Bibliography Citation
Smythe, Andria C. "Labor Market Conditions and Racial/Ethnic Differences in College Enrollment." Journal of Economics, Race, and Policy 2,3 (September 2019): 173-183.
3. Smythe, Andria C.
The Impact of Economic Conditions during the College-aged Years on Educational Outcomes
Ph.D. Dissertation, Department of Economics, Temple University, 2015
Cohort(s): NLSY79
Publisher: ProQuest Dissertations & Theses (PQDT)
Keyword(s): College Enrollment; Dropouts; Economic Changes/Recession; Educational Attainment; Educational Outcomes; Geocoded Data

Permission to reprint the abstract has not been received from the publisher.

Essay 1 examines whether economic conditions affect college participation among different demographic groups differently. The main or average effect of an economic downturn on enrollment is well studied. However, research on how a downturn affects individuals from different backgrounds is rare. Using a class of logit models that account for interaction effects, I find that individuals who are black or Hispanic and individuals from low education maternal backgrounds are more likely to enroll in college during high unemployment periods compared to individuals from other demographic backgrounds.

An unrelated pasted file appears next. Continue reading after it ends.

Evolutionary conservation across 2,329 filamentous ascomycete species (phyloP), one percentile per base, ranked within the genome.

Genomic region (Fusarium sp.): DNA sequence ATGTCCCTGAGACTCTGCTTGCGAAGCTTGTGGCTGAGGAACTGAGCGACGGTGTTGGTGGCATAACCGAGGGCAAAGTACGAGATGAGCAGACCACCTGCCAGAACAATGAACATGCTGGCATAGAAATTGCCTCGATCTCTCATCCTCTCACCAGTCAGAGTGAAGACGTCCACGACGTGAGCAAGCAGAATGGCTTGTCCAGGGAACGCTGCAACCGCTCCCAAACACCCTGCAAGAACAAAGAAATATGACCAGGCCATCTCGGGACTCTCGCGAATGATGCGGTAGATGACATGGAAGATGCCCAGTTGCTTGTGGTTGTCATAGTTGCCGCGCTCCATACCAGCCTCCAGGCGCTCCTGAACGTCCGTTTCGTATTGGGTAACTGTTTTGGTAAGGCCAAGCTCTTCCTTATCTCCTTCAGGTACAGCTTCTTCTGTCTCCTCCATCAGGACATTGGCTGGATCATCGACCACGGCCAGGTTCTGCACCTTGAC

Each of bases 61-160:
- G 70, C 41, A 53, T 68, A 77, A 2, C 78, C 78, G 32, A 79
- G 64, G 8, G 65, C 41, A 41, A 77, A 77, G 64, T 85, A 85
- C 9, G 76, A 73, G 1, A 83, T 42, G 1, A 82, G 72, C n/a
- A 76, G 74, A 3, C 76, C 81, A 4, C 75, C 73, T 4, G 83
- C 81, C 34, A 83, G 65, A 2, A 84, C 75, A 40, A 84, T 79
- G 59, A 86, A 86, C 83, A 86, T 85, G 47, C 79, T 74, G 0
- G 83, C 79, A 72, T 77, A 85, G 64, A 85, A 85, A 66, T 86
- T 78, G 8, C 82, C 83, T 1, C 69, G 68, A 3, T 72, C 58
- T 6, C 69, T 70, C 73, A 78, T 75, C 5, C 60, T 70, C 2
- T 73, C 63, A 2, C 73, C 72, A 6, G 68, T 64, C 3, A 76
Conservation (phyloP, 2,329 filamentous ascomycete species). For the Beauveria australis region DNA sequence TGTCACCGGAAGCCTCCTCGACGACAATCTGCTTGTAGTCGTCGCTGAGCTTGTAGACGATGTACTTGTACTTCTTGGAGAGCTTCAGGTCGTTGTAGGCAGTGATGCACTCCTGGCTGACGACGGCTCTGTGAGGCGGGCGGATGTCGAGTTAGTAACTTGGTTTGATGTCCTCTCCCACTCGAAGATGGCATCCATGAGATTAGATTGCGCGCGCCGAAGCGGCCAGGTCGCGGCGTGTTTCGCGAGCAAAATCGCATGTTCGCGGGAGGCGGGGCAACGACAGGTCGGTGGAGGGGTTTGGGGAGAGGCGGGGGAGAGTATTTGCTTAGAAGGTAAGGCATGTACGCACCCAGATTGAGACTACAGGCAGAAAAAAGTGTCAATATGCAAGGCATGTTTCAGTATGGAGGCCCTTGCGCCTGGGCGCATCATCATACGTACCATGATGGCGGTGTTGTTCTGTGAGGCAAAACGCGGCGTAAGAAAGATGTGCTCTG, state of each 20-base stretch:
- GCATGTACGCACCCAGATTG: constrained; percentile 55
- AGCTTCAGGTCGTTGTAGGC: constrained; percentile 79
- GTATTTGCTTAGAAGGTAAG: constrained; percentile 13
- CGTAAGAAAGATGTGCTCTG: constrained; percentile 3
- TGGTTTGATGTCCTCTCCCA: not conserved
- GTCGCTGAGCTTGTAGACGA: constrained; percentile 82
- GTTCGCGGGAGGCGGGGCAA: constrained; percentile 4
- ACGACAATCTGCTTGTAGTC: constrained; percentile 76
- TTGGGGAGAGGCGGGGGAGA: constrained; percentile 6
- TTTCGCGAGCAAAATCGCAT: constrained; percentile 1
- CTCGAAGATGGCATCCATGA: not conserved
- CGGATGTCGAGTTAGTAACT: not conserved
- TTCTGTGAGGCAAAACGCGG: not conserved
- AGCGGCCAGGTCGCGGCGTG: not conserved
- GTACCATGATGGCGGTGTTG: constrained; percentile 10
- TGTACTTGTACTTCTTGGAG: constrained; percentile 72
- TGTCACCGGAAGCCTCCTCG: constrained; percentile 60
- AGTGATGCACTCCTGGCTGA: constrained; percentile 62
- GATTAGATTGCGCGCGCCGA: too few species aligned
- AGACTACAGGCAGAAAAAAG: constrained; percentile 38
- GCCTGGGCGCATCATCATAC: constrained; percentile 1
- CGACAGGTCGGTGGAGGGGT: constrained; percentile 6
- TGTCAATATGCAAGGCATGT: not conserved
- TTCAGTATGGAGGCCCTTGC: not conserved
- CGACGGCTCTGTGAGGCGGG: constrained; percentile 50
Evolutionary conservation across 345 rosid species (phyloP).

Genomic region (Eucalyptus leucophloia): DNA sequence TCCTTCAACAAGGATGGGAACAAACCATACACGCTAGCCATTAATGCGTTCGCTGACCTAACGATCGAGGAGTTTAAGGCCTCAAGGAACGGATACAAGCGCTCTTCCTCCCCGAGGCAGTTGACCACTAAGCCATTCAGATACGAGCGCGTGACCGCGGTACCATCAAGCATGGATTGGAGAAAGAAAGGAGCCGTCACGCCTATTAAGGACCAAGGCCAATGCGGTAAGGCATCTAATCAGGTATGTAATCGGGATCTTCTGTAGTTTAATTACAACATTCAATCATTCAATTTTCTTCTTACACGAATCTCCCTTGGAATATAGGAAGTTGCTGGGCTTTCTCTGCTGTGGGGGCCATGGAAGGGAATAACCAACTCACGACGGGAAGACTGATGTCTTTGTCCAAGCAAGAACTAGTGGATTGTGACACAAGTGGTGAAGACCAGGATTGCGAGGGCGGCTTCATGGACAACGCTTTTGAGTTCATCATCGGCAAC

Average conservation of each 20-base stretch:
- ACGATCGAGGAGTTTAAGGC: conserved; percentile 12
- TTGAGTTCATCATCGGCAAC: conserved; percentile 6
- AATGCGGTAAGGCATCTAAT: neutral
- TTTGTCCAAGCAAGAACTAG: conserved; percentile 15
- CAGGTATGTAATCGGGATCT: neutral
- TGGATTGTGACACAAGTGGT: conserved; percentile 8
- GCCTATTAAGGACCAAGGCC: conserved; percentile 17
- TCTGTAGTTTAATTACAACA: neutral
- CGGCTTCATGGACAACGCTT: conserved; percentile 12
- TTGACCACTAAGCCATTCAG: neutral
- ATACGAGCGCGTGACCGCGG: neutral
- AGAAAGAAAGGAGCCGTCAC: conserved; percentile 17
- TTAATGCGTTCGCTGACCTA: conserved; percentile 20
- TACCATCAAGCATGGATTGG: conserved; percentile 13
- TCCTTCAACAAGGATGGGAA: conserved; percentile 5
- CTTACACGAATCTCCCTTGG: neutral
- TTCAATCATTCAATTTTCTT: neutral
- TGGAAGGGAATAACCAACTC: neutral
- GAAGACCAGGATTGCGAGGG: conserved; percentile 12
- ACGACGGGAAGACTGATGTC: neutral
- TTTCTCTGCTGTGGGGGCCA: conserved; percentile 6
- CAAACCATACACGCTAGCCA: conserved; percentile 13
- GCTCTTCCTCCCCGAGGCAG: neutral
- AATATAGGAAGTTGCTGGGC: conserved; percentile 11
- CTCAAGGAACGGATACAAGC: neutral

Essay 2 picks up where essay 1 leaves off by investigating college outcomes for individuals who enrolled during a recession. While many studies consider the enrollment decisions, little evidence exists on whether enrollment is successfully transformed into completed education for recession era enrollees. Employing an innovative competing risk model, I estimate the completion and drop-out probabilities for individuals who enrolled during a downturn. I find that individuals who enrolled in college at 18 and who experience a recession at enrollment, are less likely to complete a 4-year degree by age 24, are more likely to complete a 2-year degree, are more likely to drop out of college and are more likely to experience inactivity.

Essay 3 builds upon the negative effects of a recession on college-aged youths found in essay 2. In essay 3, I study educational attainment after individuals have exited their college-aged years. I investigate whether cohorts who experienced adverse economic conditions during young adulthood eventually caught up with their luckier counterparts who experienced more prosperous years. I find that individuals who experience adverse economic conditions during parts of the college-aged years (18-21) experience lower educational attainment than those who experience more prosperous college-aged years and these negative effects are still present up to ten years post college-age.

Bibliography Citation
Smythe, Andria C. The Impact of Economic Conditions during the College-aged Years on Educational Outcomes. Ph.D. Dissertation, Department of Economics, Temple University, 2015.